The government, in a new debt restructuring offer, has proposed the inclusion of pension funds.
Minister of Finance Ken Ofori-Atta, in a statement, explained that the new proposal is aimed at “alleviating the cash constraints on the government in the coming years while fully compensating the Pension Funds for the value of their current holdings.”
Mr Ofori-Atta said the proposal has been “crafted to facilitate the execution of the MoU, addressing the government financial needs while maintaining the value of the pension funds.”
“The proposed offer entails exchanging your current holdings of Treasury Bonds, ESLA bonds and Daakye Bonds for a menu of the currently outstanding New Bonds (issued in February 2023 and maturing in 2027 and 2028, respectively.”
“New Bond 2027 and New Bond 2028 featuring an average coupon of 8.4 % with a ratio of 1.15x, thus entailing an increase in patrimonial value,” the statement added.
“This is complemented by an additional cash payment of 10% (strip coupon).”
“The stream of coupons to be received as part of this proposal will therefore be 21% compared to the current 18.5% of the outstanding of old bonds,” the statement said.
It noted: “In 2023 and 2024, both instruments will pay 5% coupon in cash and the remainder will be capitalised into the nominal amount of the two bonds in order to comply with the cash constraints and the macro-framework defined under the programme with International Monetary Fund (IMF).”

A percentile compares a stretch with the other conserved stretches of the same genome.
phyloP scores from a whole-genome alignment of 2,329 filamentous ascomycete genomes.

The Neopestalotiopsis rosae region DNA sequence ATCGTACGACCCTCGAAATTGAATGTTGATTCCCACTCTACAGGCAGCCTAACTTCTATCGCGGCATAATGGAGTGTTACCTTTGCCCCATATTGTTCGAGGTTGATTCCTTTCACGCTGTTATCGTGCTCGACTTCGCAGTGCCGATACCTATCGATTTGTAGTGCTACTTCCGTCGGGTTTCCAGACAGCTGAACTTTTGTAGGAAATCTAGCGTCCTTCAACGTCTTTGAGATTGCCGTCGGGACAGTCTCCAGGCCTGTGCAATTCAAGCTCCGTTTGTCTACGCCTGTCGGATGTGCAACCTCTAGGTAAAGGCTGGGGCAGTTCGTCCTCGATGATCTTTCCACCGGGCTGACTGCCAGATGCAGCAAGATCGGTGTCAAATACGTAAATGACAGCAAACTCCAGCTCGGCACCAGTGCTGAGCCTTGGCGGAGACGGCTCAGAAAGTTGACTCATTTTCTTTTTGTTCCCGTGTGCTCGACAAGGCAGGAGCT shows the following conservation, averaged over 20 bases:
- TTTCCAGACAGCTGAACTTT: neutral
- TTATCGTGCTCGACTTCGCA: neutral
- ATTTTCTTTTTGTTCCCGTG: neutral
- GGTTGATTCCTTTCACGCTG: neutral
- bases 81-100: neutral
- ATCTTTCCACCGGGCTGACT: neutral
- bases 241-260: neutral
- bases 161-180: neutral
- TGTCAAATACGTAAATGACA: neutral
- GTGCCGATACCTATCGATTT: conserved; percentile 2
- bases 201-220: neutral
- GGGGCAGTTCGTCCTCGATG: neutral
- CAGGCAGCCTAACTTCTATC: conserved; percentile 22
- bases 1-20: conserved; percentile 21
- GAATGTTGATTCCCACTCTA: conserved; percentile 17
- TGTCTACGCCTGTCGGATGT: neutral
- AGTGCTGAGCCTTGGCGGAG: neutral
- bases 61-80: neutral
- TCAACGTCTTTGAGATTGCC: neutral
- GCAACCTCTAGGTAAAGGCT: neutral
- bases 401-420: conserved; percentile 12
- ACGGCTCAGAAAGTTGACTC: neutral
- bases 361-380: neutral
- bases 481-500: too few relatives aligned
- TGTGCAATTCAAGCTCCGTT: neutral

The alternative offer has been designed to “achieve the same average maturity as pension funds current holdings of the old bonds (currently between 4 and 5 years), achieve a similar average coupon (currently at 18.5%) while alleviating the cash constraints on the government over the first two years.”
Mr Ofori-Atta, thus, urged the Board of Trustees of pension funds to consider the proposal, indicating that “government is targeting to settle the offer by end of April 2023.”
Earlier, the minister had denied claims a second round of the domestic debt exchange programme was afoot to restructure some GH¢123 billion contrary to media reports to that effect on Thursday, 13 April 2023.
Speaking to journalists in Washington DC on Friday, 14 April 2023, Mr Ofori-Atta said: “No, there is nothing like that”, explaining: “I think that it was a misunderstanding but if you look at it in line with the 22 December  memorandum of understanding that we signed in line with organised labour, pension funds were exempted, as you know, and that has not changed, and, therefore, it is really not correct to say that we are planning a second round of domestic debt exchange with pension funds.”
“But what we are doing is working with them to see how they can help us with the domestic debt service, and we maintain debt sustainability and so those discussions are continuing,” Mr Ofori-Atta explained.
Mr Ofori-Atta also Eurobond holders at an Investors Presentation Forum that Ghana is likely to receive the IMF’s Board approval for a $3 billion bailout by the close of May 2023 because the country has made significant progress in terms of restructuring its debts.
“We do, at this time, expect an IMF board approval in May  and contemplate a rapid negotiation of a Memorandum of Understanding (MoU) with our creditors.”
“We have made significant efforts on all fronts. We hope we could reach an agreement in principle with you our Eurobond holders quickly.”
“We understand this is a challenging time for all of you to commit and offer financial support to all of you. But please be assured we are fully committed to you and your advisors to ensure an equitable solution,” he said.